I know this has been answered, but I wanted to point out that I actually think the "blindly accepted as gospel" approach of always using StringBuilder is sometimes wrong, and this is one case.

For background, see this blog entry: http://geekswithblogs.net/johnsperfblog/archive/2005/05/27/40777.aspx

The short of it is, for this particular case, as described, you will see better performance by avoiding StringBuilder and making use of the + operator thusly:

foreach (CheckBox item in FriendCheckboxList)
{
    if (item.Checked)
    {
        string request = string1 +
            string2 +
            string3 +
            .
            .
            .
           stringLast;
        SendRequest(request);
    }
}

The reason is that the C# compiler (as of .NET 1.1), will convert that statement into a single IL call to String.Concat passing an array of Strings as an argument. The blog entry does an excellent job outlining the implementation details of String.Concat, but suffice to say, it is extremely efficient for this case.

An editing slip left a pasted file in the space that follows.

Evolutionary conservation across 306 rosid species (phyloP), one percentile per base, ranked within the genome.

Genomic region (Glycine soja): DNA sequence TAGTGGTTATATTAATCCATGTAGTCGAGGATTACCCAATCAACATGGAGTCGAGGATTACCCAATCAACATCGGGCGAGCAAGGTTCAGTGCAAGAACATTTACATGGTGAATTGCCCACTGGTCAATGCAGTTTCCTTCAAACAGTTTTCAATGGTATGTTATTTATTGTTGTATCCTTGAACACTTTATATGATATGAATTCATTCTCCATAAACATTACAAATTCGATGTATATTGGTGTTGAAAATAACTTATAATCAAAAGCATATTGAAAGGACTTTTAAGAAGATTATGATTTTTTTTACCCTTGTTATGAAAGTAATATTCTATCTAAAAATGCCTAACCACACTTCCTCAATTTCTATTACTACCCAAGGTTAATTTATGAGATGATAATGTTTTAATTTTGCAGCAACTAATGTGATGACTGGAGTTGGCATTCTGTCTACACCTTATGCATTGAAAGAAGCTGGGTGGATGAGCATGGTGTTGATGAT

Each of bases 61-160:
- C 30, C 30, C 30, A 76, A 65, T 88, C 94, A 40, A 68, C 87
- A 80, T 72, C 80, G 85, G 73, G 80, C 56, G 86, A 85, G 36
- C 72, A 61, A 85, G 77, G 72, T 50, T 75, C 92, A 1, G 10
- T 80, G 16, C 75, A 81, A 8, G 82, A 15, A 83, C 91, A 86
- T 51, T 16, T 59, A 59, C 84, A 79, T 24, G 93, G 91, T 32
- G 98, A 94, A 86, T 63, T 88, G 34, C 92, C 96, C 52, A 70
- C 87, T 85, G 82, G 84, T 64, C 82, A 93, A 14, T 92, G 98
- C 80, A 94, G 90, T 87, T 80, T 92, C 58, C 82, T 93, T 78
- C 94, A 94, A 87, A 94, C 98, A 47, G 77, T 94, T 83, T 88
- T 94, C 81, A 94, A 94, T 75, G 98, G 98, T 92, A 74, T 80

share|improve this answer
    
thanks for bringing this up. A lot of people assume they are saving GC calls when they may not be. If it's performance related and it might actually matter then measure it! There are very few "always use X" rules that are right. – Mike Two May 10 '10 at 18:29
    
When there is a fixed number of strings to concatenate, string.Concat is better by far. All it needs to do is add the total of the string lengths, allocate memory, copy each string, and you're done. If you then expect to do more processing, StringBuilder is probably better. – Todd Aug 15 '15 at 5:43

This topic has been analysed to death over the years. The end result is that if you are doing a small, known number of concatenations, use '+', otherwise use stringbuilder. From what you've said, concatenate with '+' should be faster. There are a gazillion (give or take) sites out there analysing this - google it.

For the size of string you are talking about, it's negligible anyway.

EDIT: on second thought, SB is probably faster. But like I said, who cares?

share|improve this answer
2  
I disagree. If he's doing 30 "+" operations, then he's allocating and discarding a lot of strings, while not appending to any of them. – John Saunders Dec 29 '09 at 5:00